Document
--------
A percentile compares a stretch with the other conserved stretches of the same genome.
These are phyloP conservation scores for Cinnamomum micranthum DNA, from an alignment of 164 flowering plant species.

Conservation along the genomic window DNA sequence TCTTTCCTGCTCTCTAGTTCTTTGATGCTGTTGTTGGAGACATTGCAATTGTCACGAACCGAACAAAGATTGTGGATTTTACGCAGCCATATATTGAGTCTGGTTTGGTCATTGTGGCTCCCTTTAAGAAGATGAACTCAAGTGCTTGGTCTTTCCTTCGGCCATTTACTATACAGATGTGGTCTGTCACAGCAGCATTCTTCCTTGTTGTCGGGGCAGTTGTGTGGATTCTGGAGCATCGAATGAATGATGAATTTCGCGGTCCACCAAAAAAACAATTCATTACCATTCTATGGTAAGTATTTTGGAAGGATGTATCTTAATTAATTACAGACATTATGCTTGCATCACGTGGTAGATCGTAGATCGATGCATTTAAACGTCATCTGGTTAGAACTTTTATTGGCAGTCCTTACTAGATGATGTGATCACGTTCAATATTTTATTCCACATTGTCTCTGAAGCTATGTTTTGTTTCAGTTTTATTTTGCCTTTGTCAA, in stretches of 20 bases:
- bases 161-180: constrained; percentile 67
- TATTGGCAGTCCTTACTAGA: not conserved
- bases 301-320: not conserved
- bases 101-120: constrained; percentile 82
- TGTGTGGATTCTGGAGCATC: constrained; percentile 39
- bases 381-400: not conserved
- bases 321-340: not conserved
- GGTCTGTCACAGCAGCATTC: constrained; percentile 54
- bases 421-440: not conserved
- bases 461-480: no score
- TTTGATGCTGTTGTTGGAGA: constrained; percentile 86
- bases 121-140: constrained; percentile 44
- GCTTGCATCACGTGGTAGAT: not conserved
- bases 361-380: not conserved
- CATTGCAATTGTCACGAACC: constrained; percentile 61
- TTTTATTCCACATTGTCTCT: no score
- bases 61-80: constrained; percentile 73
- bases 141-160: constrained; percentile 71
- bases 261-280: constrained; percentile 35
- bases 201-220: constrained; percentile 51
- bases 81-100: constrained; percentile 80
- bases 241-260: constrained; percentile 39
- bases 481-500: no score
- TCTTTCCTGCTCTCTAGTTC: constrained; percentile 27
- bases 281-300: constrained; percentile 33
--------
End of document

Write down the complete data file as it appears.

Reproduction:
A percentile compares a stretch with the other conserved stretches of the same genome.
These are phyloP conservation scores for Cinnamomum micranthum DNA, from an alignment of 164 flowering plant species.

Conservation along the genomic window DNA sequence TCTTTCCTGCTCTCTAGTTCTTTGATGCTGTTGTTGGAGACATTGCAATTGTCACGAACCGAACAAAGATTGTGGATTTTACGCAGCCATATATTGAGTCTGGTTTGGTCATTGTGGCTCCCTTTAAGAAGATGAACTCAAGTGCTTGGTCTTTCCTTCGGCCATTTACTATACAGATGTGGTCTGTCACAGCAGCATTCTTCCTTGTTGTCGGGGCAGTTGTGTGGATTCTGGAGCATCGAATGAATGATGAATTTCGCGGTCCACCAAAAAAACAATTCATTACCATTCTATGGTAAGTATTTTGGAAGGATGTATCTTAATTAATTACAGACATTATGCTTGCATCACGTGGTAGATCGTAGATCGATGCATTTAAACGTCATCTGGTTAGAACTTTTATTGGCAGTCCTTACTAGATGATGTGATCACGTTCAATATTTTATTCCACATTGTCTCTGAAGCTATGTTTTGTTTCAGTTTTATTTTGCCTTTGTCAA, in stretches of 20 bases:
- bases 161-180: constrained; percentile 67
- TATTGGCAGTCCTTACTAGA: not conserved
- bases 301-320: not conserved
- bases 101-120: constrained; percentile 82
- TGTGTGGATTCTGGAGCATC: constrained; percentile 39
- bases 381-400: not conserved
- bases 321-340: not conserved
- GGTCTGTCACAGCAGCATTC: constrained; percentile 54
- bases 421-440: not conserved
- bases 461-480: no score
- TTTGATGCTGTTGTTGGAGA: constrained; percentile 86
- bases 121-140: constrained; percentile 44
- GCTTGCATCACGTGGTAGAT: not conserved
- bases 361-380: not conserved
- CATTGCAATTGTCACGAACC: constrained; percentile 61
- TTTTATTCCACATTGTCTCT: no score
- bases 61-80: constrained; percentile 73
- bases 141-160: constrained; percentile 71
- bases 261-280: constrained; percentile 35
- bases 201-220: constrained; percentile 51
- bases 81-100: constrained; percentile 80
- bases 241-260: constrained; percentile 39
- bases 481-500: no score
- TCTTTCCTGCTCTCTAGTTC: constrained; percentile 27
- bases 281-300: constrained; percentile 33